YELLOWSTONE PARK FOUNDATION

BOZEMAN – A first for Yellowstone National Park and a rare designation for a historic building, the Yellowstone Park Foundation announced June 2 that the 87-year-old Old Faithful Haynes Photo Shop earned LEED Gold Certification from the U.S. Green Building Council.
“Yellowstone National Park is often at the forefront of the sustainable movement – from recycling gas cylinders to the use of soy biodiesel in the park’s vehicles – and this project is an extension of that commitment,” said Dan Wenk, Supt. of Yellowstone National Park.
The shop’s construction began in September 2012, and was completed for the grand opening on June 21, 2013. YPF and the park funded the restoration at a cost of $2.1 million.

The project received 75 out of 76 attempted points in seven LEED (Leadership in Energy and Environmental Design) Certification areas: sustainable sites, water efficiency, energy and atmosphere, materials and resources, indoor environmental quality, innovation in design, and regional priority credits.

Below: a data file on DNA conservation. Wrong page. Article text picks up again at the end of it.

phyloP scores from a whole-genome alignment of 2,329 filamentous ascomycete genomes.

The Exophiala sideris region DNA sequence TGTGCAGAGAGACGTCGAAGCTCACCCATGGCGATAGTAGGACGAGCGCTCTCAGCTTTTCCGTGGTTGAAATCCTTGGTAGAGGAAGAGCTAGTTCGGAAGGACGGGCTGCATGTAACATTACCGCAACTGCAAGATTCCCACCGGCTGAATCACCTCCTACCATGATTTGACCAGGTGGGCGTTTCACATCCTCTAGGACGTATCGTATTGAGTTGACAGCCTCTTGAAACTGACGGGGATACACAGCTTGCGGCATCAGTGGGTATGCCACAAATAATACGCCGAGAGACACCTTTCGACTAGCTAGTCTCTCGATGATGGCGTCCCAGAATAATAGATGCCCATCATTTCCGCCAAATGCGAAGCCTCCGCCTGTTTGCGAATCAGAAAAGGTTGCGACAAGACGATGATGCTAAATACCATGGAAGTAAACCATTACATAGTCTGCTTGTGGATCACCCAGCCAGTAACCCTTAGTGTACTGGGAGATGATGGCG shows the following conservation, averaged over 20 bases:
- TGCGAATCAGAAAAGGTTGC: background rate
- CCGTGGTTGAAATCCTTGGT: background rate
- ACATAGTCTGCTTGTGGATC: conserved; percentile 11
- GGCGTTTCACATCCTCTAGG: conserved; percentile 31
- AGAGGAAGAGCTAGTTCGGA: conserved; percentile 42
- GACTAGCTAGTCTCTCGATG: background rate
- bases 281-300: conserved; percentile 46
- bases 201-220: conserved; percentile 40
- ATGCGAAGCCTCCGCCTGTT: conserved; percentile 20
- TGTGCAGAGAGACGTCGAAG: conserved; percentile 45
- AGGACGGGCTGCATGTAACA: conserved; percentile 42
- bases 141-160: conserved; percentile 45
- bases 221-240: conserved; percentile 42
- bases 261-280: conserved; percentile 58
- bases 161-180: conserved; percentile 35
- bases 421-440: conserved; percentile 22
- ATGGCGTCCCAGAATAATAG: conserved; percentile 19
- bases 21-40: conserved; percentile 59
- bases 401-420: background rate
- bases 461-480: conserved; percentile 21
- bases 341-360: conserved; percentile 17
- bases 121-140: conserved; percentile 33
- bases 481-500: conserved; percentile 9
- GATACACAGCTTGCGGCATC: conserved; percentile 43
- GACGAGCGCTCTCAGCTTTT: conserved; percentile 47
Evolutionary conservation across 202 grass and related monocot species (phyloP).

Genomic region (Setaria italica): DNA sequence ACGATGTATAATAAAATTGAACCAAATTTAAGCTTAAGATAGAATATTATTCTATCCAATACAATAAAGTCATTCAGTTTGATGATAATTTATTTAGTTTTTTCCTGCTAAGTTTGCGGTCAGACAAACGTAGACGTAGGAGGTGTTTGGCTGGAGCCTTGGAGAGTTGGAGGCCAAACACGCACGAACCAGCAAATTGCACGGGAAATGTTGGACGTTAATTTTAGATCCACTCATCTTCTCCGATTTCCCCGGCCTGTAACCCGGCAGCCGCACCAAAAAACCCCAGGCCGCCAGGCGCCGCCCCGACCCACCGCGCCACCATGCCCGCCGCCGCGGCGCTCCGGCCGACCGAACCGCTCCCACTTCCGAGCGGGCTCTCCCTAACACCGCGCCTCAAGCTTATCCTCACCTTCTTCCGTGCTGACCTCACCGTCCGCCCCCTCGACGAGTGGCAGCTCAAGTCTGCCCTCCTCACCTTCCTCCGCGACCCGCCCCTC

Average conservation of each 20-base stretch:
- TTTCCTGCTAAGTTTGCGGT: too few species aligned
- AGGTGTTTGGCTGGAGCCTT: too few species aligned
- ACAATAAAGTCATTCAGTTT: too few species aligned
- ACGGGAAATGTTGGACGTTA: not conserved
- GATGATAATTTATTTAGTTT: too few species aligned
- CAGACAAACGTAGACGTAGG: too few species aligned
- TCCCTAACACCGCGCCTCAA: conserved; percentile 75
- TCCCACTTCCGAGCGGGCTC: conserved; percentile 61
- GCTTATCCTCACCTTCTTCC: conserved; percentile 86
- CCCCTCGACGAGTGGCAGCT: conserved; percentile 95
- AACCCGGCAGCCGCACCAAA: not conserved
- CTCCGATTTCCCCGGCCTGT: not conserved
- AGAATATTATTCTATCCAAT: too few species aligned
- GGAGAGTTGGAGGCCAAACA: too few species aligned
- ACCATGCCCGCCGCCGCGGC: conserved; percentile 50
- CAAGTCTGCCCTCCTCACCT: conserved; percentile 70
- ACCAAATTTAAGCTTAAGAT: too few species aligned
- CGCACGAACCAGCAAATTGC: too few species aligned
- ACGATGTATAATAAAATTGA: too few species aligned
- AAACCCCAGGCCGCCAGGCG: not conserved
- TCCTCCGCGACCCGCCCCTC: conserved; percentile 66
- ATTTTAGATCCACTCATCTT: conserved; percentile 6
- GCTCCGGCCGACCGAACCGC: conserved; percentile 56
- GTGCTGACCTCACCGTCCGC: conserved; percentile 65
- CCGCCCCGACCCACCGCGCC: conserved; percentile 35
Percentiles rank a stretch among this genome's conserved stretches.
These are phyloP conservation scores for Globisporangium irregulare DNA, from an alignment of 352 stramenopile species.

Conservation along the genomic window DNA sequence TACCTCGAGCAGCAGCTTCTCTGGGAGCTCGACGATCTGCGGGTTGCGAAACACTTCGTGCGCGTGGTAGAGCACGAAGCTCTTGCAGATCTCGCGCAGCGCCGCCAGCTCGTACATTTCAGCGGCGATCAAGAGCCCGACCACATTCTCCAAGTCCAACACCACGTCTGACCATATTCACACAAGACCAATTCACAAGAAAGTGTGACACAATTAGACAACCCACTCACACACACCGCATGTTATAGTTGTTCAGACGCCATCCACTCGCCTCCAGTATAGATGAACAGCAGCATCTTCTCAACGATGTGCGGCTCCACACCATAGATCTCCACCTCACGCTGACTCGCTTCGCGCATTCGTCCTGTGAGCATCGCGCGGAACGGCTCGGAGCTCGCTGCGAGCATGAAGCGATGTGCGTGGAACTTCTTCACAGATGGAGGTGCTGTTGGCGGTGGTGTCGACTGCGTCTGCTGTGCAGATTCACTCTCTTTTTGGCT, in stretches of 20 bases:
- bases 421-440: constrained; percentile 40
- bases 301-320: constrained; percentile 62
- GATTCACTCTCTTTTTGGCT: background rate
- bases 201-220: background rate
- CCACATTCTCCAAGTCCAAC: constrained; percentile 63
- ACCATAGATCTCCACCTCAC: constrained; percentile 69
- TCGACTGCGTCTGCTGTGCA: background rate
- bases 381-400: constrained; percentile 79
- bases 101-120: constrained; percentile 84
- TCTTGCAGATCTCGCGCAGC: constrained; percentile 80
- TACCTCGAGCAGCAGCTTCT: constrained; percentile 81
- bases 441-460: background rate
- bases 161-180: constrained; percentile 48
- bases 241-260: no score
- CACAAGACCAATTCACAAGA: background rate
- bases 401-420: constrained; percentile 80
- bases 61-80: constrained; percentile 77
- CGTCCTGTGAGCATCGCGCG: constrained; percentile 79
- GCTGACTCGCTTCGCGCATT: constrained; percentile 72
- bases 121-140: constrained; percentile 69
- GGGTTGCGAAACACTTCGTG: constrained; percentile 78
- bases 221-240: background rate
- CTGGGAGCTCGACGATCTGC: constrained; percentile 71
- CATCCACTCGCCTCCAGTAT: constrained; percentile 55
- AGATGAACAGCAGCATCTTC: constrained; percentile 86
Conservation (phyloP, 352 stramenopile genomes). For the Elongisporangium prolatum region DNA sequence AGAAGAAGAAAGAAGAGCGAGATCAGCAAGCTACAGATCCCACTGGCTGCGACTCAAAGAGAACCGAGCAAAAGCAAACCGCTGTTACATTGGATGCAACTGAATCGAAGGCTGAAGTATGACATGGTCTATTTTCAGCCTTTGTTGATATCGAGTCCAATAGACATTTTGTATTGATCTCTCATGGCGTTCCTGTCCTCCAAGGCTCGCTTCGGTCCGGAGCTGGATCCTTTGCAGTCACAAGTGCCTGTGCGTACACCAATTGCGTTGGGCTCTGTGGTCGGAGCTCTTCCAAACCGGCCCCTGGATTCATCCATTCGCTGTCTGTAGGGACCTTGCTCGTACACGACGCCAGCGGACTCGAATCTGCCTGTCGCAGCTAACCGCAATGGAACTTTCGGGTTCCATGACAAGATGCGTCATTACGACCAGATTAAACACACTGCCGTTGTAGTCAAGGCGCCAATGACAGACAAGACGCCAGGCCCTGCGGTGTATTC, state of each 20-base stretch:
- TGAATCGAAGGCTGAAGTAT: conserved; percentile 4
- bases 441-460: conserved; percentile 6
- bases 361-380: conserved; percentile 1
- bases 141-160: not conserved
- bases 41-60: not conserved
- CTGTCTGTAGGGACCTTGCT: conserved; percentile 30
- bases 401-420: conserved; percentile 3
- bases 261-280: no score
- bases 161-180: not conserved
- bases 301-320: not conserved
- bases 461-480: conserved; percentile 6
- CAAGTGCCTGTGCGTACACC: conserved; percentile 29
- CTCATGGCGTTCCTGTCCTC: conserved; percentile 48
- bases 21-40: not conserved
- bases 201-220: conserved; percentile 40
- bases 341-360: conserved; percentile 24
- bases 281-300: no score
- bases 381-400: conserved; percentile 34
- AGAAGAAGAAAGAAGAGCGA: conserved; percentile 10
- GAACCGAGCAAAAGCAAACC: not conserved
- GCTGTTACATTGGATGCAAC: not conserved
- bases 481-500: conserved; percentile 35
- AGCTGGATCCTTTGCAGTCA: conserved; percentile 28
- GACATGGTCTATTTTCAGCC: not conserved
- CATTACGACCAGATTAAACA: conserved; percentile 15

Some of the innovative elements included in the restoration are reuse of the original building structure, windows and exterior materials; salvaged and recycled materials sourced from regional manufacturers; energy-efficient lights activated by occupancy sensors throughout the building; and reductions in light pollution.
“This project presented special challenges because we not only had to modernize the building, but maintain its historic integrity,” said Lesley Gilmore, Director of Historic Preservation Services for CTA Architects Engineers. Bozeman-based CTA provided architectural and engineering services for the project.

Built in 1927 and located in the Old Faithful area of Yellowstone, the structure once housed one of F. Jay Haynes photo shops. Haynes was the first photo concessionaire in the park.

“Today it is a showcase for creative exhibits, videos, vintage photographs, displays that highlight exciting projects supported by YPF, and original Haynes memorabilia that date from around 1900,” said YPF President Karen Bates Kress.